SMP-g Spirulina added

mLmethane (day g Spirulina)−1

218 ± 33

216 ± 39

216 ± 42

233 ± 13

188 ± 34

Sludge characteristics



7.5 ± 0.3

7.9 ± 0.1

8.5 ± 0.1

8.6 ± 0.1

8.6 ± 0.1


g CaCO3 L−1

8.6 ± 0.7

11.4 ± 0.8

16.5 ± 3.1

20.8 ± 1.2

25.4 ± 2.4

Total Solids

g Kg−1

17.6 ± 1.3

21.7 ± 1.2

26.6 ± 2.6

29.3 ± 1.4

38.2 ± 5.0

Volatile Solids

g Kg−1

10.2 ± 1.0

13.7 ± 1.2

18.9 ± 2.5

21.1 ± 1.2

29.1 ± 4.6


g O2 L−1

17.2 ± 1.0

24.1 ± 3.5

33.2 ± 2.5

36.6 ± 3.8

54.8 ± 8.34


g O2 L−1

3.9 ± 1.0

5.5 ± 0.5

8.6 ± 2.9

7.2 ± 0.1

19.3 ± 6.5


g O2 L−1

2.0 ± 0.6

3.3 ± 1.1

4.4 ± 0.1

4.9 ± 0.1

12.9 ± 0.1

Total Nitrogen

g L-1

3.2 ± 0.3

4.5 ± 0.6

5.8 ± 0.3

6.7 ± 0.6

8.0 ± 0.8

NH4 +-N

g L-1

2.2 ± 0.2

2.9 ± 0.2

2.8 ± 0.2

3.0 ± 0.2

3.7 ± 0.4


g L-1

0.1 ± 0.1

0.3 ± 0.1

1.1 ± 0.2

1.4 ± 0.2

1.6 ± 0.3

Acetic acid

mg L-1

376 ± 301

646 ± 168

1647 ± 858

1836 ± 919

3117 ± 1526

Propionic acid

mg L-1

35 ± 10

173 ± 66

629 ± 614

713 ± 623

1582 ± 521

n.d non detected

Biogas and methane production, biogas characteristics, specific biogas and methane productions and sludge characteristics from the anaerobic digestion of Spirulina obtained with the five organic loading rate tested. Shown are the mean values of each period with their respective standard deviation

The increment in biogas production was not completely proportional to the loading rate (Table 1). Apparently, at higher loading rates digestion of the algal biomass was no longer complete, which eventually led to substrate overload causing reactor failure (Fig. 1). This was apparent from: (i) the drop in biogas production at the end of period V (Fig. 1), (ii) the decreasing methane content of the biogas at high loading rate and (iii) the increase in all the parameters related to organic matter, TS, VS, total and soluble chemical oxygen demand (COD) and five day biological oxygen demand (BOD5) (Table 1). This accumulation of organic matter was especially acute during period V with a 30 % increase for TS, 37 % for VS, 50 % for total organic matter (CODT), and 163 % for BOD5 compared to period IV. Soluble organic matter, acetic acid, propionic acid and ammonia also accumulated in period V (Fig. 1, Table 1). Spirulina is a protein rich substrate [19], therefore its nitrogen content is high, which can explain the observed accumulation of total nitrogen (Table 1). The degradation of proteins leads to the production of ammonium nitrogen (NH4-N) which increased gradually from 2.2 g L−1 in period P-I, to 3.7 g L−1 in period P-V while, at the same time ammonia nitrogen (NH3-N) increased from 0.1 g L−1 to 1.6 g L−1 (Table 1, Fig. 1). This increase in NH3 can be attributed both to the increase in substrate concentration and, according to the equation of Anthonisen et al. [21], to the increase of pH from 7.5 to 8.6. Methanogens are sensitive to ammonia [22] and the accumulation of this compound can lead to digester failure. The reported levels of free ammonia nitrogen in period V are high and comparable to other reported levels that caused reactor inhibition [2225]. The accumulation of non-degraded biomass and VFAs along with the relatively high total nitrogen (8.0 g L−1) and free ammonia nitrogen (1.6 g L−1) concentrations led to the reduction of the biogas production from 2651 mL day−1 on day 329 to 1586 mL day−1 on day 330 (Fig. 1) which is consistent with a substrate overload in the digester.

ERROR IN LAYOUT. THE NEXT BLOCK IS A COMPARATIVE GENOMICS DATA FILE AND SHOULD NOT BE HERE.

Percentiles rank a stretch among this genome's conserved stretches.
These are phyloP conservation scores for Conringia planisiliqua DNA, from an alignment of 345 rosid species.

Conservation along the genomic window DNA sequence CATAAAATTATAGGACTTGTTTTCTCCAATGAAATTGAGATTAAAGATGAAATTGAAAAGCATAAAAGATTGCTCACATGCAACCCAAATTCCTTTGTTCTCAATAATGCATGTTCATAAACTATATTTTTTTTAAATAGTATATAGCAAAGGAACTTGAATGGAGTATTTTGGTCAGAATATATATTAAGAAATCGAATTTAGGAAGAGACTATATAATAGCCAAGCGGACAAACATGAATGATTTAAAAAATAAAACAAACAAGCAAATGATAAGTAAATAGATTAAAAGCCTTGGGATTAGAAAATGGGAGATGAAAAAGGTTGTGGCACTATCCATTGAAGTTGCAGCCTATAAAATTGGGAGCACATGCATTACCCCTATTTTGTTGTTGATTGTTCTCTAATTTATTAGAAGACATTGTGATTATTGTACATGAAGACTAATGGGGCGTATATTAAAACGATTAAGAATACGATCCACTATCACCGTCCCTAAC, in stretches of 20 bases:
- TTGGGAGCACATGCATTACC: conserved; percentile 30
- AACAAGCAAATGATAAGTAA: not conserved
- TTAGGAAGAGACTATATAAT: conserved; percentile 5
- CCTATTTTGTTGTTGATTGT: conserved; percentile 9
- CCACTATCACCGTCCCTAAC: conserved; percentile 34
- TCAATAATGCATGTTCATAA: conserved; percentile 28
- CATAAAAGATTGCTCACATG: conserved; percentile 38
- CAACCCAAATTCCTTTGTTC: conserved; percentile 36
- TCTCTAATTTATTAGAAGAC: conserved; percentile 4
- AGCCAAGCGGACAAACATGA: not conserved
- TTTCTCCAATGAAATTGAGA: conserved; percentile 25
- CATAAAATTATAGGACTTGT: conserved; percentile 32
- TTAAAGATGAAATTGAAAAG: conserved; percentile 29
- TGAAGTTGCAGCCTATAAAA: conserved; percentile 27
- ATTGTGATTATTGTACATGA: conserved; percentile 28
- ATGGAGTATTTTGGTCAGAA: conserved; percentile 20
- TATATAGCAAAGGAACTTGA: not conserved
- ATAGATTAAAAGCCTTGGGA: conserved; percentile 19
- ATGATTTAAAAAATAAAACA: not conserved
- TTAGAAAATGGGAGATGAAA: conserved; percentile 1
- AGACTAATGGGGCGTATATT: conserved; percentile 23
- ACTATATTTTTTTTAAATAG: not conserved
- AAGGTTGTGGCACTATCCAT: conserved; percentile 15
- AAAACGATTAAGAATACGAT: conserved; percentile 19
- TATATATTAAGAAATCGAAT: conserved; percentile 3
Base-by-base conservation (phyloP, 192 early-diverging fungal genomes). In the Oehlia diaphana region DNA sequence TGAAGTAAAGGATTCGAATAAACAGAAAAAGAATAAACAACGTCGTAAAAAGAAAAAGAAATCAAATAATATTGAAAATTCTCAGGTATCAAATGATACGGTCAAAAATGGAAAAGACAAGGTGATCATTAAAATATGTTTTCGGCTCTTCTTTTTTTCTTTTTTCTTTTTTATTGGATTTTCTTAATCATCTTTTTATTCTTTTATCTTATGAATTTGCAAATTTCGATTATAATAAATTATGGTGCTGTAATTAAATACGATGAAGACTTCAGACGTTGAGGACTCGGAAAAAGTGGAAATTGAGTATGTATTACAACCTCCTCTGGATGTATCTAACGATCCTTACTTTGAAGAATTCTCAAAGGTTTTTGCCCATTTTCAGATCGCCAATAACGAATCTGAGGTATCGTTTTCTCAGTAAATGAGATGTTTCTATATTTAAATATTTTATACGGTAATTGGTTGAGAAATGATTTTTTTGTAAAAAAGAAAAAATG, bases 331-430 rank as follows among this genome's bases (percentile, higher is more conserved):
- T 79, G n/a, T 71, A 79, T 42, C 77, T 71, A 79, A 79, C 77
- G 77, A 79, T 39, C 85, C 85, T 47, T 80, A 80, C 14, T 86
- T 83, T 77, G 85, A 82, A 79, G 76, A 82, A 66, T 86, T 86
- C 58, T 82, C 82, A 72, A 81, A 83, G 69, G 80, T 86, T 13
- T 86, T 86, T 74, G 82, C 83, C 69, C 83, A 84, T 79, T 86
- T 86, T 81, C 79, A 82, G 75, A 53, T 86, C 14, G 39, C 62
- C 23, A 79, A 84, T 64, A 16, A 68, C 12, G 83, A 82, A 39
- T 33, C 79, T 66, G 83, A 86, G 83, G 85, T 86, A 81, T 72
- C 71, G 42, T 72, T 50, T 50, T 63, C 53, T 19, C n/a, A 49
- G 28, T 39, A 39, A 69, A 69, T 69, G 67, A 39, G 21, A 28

Fig. 1

Biogas, methane production and sludge characteristics. Left axis: daily biogas (Black-) and methane (Gray-■) production normalized to standard temperature and pressure conditions (20 °C; 0 atm); Right axis: Soluble COD (Blue- ∆); acetic acid (Purple- ); propionic acid (Red-o), NH3-N (Orange-■) obtained from the anaerobic digestion of Spirulina. Vertical dashed line indicates a change in the organic loading rate from 4.0 g Spirulina L−1 day−1 to 5.0 g Spirulina L−1 day−1